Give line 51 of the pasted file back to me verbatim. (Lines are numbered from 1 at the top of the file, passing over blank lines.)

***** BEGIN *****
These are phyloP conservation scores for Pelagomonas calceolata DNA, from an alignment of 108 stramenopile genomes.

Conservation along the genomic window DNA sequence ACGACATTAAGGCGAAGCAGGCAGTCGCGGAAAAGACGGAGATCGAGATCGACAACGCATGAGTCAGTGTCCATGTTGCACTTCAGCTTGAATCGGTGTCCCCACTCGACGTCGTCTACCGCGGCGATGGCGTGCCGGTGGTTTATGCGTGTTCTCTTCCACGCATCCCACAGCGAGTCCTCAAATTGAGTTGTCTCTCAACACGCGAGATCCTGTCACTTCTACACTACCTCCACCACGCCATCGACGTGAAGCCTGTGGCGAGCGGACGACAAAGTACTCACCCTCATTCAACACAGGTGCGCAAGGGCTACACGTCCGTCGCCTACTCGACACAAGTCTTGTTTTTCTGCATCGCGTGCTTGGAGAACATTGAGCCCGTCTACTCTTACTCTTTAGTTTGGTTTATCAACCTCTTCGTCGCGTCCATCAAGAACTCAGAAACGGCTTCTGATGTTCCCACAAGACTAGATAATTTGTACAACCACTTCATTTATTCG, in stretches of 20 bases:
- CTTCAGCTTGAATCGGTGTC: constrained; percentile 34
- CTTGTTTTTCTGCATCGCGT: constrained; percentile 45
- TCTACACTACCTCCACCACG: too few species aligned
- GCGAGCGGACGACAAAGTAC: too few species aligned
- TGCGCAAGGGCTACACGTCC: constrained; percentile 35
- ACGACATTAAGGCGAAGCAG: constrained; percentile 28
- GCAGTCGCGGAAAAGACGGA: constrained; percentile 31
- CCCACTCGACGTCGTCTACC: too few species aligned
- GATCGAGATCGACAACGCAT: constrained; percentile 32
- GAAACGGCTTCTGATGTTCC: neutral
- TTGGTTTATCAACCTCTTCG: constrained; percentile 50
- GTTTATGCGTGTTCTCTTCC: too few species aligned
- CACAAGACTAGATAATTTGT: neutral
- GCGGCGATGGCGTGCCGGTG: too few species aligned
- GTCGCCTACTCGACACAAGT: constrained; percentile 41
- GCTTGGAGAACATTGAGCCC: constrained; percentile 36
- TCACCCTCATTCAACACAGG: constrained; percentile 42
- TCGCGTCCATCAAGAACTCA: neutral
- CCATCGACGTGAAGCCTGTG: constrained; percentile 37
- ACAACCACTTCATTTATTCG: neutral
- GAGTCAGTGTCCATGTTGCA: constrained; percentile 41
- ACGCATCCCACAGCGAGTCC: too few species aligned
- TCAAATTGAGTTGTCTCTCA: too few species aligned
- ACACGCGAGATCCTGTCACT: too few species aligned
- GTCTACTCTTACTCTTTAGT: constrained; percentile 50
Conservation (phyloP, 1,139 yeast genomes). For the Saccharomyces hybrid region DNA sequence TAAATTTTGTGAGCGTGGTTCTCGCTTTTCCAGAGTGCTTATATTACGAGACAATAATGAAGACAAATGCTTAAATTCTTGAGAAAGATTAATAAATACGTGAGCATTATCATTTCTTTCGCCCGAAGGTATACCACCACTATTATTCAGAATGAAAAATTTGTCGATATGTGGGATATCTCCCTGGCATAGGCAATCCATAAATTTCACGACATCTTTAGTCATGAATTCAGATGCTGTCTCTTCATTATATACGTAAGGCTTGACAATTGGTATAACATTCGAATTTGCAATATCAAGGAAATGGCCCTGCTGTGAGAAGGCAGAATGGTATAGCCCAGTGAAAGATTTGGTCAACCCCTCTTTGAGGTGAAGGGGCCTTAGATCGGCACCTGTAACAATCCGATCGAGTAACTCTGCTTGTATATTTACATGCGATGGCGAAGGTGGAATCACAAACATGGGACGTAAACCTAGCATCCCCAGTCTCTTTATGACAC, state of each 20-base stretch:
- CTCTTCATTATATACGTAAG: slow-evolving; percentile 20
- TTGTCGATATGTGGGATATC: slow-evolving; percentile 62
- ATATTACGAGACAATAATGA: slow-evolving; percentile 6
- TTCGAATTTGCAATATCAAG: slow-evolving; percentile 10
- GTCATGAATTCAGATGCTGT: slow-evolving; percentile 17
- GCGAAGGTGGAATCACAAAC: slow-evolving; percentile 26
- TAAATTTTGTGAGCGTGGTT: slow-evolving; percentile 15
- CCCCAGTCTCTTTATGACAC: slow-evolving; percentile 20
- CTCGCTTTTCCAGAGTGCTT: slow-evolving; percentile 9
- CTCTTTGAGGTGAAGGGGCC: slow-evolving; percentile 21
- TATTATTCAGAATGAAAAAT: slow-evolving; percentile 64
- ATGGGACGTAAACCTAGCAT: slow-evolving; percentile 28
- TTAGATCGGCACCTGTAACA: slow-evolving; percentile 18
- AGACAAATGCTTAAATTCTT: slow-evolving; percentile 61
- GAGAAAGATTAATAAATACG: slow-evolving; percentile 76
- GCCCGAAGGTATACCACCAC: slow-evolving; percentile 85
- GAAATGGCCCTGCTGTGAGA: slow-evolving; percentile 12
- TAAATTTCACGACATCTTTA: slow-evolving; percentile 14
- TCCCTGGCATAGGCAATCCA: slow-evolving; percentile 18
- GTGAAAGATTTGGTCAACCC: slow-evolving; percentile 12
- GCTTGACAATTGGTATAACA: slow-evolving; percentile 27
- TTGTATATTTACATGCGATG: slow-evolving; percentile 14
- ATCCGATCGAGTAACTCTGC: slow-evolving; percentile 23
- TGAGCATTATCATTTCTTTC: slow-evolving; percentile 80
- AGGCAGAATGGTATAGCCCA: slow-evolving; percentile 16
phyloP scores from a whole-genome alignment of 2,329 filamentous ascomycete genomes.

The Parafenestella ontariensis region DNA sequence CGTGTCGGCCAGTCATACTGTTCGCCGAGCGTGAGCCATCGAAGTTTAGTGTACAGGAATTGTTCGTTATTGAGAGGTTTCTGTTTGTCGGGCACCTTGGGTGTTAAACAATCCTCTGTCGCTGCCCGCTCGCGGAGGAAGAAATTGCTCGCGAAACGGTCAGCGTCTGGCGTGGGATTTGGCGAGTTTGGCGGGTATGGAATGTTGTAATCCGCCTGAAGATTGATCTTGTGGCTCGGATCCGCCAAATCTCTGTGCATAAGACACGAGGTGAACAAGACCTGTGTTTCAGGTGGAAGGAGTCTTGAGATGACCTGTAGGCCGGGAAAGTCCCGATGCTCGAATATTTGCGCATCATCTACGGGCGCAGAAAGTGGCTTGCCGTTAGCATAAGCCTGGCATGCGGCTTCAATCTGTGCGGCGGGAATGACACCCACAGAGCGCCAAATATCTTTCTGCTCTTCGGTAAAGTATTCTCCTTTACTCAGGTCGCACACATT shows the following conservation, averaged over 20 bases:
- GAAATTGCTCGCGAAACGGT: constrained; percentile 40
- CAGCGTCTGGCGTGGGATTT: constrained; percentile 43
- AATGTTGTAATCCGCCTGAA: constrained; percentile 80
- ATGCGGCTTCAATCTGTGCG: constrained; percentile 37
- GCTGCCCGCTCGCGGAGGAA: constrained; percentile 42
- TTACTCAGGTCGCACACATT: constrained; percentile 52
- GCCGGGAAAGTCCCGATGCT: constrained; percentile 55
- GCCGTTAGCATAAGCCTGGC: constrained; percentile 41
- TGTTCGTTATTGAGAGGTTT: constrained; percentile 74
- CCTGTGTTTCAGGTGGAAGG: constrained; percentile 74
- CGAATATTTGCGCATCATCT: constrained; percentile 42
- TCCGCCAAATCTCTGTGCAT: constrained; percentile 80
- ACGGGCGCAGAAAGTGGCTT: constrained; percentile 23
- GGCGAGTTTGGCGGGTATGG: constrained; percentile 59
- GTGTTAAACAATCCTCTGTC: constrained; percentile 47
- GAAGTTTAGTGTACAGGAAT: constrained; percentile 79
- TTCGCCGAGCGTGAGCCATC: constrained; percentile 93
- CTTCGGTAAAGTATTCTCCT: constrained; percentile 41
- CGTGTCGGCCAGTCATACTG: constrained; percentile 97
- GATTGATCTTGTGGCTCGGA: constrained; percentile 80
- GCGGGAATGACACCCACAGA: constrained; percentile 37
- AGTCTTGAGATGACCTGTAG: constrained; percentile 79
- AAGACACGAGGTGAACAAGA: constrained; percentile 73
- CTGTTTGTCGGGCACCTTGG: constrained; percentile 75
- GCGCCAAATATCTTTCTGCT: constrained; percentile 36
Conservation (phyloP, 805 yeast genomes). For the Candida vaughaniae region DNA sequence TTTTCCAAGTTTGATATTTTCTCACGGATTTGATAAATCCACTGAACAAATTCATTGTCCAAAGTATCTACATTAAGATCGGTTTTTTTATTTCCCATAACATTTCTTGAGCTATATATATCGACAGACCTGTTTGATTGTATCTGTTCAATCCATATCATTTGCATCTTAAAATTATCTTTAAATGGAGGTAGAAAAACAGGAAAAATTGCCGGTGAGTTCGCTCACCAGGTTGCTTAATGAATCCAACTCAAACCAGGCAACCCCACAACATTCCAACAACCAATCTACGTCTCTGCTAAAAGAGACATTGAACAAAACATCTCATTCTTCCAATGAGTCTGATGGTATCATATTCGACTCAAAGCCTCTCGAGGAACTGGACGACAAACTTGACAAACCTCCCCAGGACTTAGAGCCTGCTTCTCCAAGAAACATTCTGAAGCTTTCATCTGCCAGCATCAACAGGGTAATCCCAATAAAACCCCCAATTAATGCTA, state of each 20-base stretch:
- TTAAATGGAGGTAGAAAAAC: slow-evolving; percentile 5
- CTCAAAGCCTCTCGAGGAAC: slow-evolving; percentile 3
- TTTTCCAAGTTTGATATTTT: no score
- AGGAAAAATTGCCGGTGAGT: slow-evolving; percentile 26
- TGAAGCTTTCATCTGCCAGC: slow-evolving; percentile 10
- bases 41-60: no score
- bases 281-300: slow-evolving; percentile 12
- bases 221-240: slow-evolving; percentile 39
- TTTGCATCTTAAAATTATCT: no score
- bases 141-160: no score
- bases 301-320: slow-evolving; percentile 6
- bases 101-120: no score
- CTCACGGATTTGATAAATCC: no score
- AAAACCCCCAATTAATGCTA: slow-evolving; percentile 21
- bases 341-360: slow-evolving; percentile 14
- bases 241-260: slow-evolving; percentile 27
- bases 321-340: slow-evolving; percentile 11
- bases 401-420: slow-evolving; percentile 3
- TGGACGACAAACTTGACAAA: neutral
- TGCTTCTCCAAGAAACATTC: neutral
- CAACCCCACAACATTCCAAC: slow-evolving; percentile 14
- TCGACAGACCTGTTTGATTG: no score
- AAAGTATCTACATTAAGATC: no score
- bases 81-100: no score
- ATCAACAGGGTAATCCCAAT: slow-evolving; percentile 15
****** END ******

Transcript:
- ATCCGATCGAGTAACTCTGC: slow-evolving; percentile 23